Sunday, January 29, 2012

Vancouver musicians raise funds for jail house rock

My story on the Rock Lottery benefit at Waldorf hotel is in this week's WE.

Vancouver musicians raise funds for jailhouse rock

Three organizations from Vancouver’s creative community and more than 20 local musicians are redefining what it means to make beautiful music together. They are joining forces to participate in a Rock Lottery showcase Jan. 29 at the Waldorf Hotel.

The event randomly groups musicians (including members of Tyranahorse, Pugs and Crows, Painted Birds and more) into bands and gives them just 24 hours to come up with a 15-minute original set. The money will go towards funding a Girls Rock Camp-inspired program at a local women’s prison.
Instruments of Change founder Laura Barron, who is behind this initiative, hopes to illustrate why a rehabilitative system is better than a punitive one by emphasizing the empowerment of — hell yeah! — rocking out.

This is the first I’m hearing about Instruments of Change. Can you tell me about it?

It’s a non-profit that uses the arts as a tool to create social change. I’ve been a volunteer at the women’s prison and have been hoping to start a music program there for some time. I’m a professional musician, a classical flutist, and I’ve done a lot of community engagement work. I’ve also been a volunteer at the Girls Rock Camp in Portland, Oregon, where it originated. I was so incredibly inspired by the Girls Rock! movie, and I happened to be teaching at the University of Oregon at the time, so I spent a week coaching a band of young girls. I thought it would be a great model for the women [in the prison] as well.

Why would Girls Rock Camp work in a woman’s prison?

I’ve seen the positive impact it has on young women and it’s the same kind of change that would benefit these women: empowerment and developing cooperative skills, leadership, creativity. It’s is an intense experience. It’s one whole week and often the girls have never played an instrument before.
What we’re going to do is a 10-week pilot program, for a whole evening once per week. We’ll do writing workshops, so they’ll do both the lyrics and the music themselves. We’ll do instrument instruction and at the end of the 10 weeks they’ll perform their songs for their whole community at the facility.

The concept of a rock lottery is really cool. How did you convince the musicians to come on board?

It’s kind of three-fold. There’s another organization in town, the Association of Very Good Ideas. One of the women involved had done a rock lottery in Montreal and wanted to make one happen here. They approached Girls Rock Camp [at the same time as I did] and it was this great instant partnership.
There’s this big team of 12 of us from three different organizations doing all of the planning and getting all of the musicians together. Most of us are involved in the music world in some way or another, so we had a good network to ask.

The Rock Lottery benefit is Jan. 29 at the Waldorf, 8pm. $10 minimum donation. Tickets from Red Cat Records, Zulu Records and Info: or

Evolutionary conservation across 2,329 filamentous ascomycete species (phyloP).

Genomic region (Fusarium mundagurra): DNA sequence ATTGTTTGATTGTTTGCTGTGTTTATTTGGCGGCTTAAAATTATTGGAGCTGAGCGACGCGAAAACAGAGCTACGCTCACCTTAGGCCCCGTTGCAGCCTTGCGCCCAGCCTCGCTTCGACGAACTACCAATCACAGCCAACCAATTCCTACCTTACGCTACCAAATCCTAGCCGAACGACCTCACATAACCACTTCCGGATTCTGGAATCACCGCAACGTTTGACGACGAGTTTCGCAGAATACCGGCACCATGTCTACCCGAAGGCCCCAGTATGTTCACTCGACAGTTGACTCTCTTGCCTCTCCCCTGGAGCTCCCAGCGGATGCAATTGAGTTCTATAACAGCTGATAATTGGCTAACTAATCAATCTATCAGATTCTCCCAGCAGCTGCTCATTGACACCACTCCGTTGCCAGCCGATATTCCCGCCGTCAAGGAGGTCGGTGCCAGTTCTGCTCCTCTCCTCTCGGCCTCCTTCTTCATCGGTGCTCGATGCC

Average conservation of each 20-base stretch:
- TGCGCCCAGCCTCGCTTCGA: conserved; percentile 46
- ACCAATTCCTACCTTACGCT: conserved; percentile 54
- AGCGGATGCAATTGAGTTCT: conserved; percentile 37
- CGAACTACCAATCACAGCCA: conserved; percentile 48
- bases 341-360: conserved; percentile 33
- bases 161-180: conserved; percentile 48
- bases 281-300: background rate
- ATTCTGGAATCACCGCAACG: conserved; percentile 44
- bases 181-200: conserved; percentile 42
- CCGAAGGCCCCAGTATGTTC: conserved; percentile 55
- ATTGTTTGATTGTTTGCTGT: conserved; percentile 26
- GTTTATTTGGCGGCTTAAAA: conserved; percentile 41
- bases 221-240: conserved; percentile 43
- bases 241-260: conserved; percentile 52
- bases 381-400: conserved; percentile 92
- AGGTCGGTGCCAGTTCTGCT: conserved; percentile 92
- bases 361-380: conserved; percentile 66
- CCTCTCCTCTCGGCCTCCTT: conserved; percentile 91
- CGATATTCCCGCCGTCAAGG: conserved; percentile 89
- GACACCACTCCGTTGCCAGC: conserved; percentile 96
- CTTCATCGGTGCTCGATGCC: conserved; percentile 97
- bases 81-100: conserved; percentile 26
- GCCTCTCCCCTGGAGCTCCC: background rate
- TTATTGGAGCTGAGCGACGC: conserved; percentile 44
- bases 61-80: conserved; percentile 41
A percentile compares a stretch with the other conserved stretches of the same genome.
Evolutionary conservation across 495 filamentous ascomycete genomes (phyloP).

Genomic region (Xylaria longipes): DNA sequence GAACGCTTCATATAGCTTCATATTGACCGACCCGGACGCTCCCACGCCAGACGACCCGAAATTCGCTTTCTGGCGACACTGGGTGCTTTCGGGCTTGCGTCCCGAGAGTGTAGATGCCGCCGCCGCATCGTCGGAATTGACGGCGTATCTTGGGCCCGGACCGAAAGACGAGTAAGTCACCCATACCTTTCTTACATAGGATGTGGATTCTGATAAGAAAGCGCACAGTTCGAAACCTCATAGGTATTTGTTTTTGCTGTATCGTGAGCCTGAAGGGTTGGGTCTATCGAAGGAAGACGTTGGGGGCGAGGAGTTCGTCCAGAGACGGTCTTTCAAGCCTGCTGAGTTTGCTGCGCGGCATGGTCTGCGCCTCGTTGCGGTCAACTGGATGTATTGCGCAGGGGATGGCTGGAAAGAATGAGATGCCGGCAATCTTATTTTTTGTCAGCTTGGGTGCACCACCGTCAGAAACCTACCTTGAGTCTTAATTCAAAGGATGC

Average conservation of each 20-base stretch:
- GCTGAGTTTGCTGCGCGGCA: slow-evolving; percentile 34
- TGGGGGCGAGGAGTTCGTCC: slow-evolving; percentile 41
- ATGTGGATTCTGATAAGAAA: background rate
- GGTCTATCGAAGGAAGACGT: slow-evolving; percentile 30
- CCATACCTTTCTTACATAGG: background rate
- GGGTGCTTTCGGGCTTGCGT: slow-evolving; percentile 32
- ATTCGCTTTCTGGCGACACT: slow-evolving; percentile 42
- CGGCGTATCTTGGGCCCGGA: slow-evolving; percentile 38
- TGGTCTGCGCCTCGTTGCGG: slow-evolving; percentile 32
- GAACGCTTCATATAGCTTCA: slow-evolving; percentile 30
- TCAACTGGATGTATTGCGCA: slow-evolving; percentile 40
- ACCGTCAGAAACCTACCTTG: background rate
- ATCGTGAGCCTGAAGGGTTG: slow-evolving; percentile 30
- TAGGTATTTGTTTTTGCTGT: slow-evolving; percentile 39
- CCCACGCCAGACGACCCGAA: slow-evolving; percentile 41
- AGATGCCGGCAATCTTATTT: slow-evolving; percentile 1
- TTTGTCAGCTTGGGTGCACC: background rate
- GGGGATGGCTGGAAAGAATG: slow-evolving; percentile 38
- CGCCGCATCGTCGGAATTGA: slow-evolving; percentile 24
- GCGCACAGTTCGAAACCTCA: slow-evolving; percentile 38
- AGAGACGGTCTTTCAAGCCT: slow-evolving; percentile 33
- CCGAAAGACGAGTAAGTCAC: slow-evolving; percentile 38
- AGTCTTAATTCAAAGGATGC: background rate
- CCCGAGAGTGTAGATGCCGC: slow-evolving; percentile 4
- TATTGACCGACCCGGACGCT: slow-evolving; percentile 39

Friday, January 13, 2012

Joyful Noise

My review of Joyful Noise is online at

Starring Dolly Parton, Queen Latifah
Directed by Todd Graff

Do you love a honey-dripping drawl and sassy, senseless sayings? Joyful Noise! Do you like your matriarchs busty and bold, and your young'uns earnest and quick with a harmony? Can I get a Joyful Noise? Have you always hoped Glee would crank up the God and turn down the gay? Joyful Noise!

Beyond the brilliant casting of country icon and geriatric human Barbie Dolly Parton opposite hip hop’s rubanesque royal, Queen Latifah, there’s not that much to praise in writer/director Todd Graff’s formulaic and familiar gospel comedy Joyful Noise.

Strict, single, working mom Vi Rose Hill (Latifah) is made choir master over privileged, plasticized grandma G.G. Sparrow (Parton). But as the town’s businesses buckle under the recession, the choir’s very existence is threatened unless they can win regionals (ugh, Glee!). They can only win if they ditch the Traditionals and modernize, much to Vi Rose’s chagrin. The friction between the two women intensifies when G.G.’s bad boy grandson, Randy (Jeremy Jordan), blows back into town and falls for Vi Rose’s goody-two-shoes daughter, choir star Olivia (Keke Palmer).

We know Randy’s “bad” because he breaks a flower pot busting into his grandma’s home and accidentally lets drop an excited “bitch” bomb in church after Olivia’s singing gets his giblets revved up. Vi Rose warns her daughter to keep her distance, but Randy worms his way into their home when he’s able to form a connection with her son, Walter (Dexter Darden), who has Aspererger’s. This relationship proves to be Joyful Noise’s main highlight: Jordan and Darden have a nice, natural chemistry, and their characters’ interactions have charm and heart to spare. Jordan and Palmer have a spark as the star-crossed lovers, but can’t navigate the character assassination in the final act when they’re forced apart, only to, inevitably, be reunited 20 minutes later.

The plot twists, such as they are, are buoyed by a cast that can actually sing. A few engaging gospel numbers — including the rousing finale — almost make the mash-up craze tolerable. A little more divine intervention like that and Joyful Noise might have genuinely lived up to its name. — Andrea Warner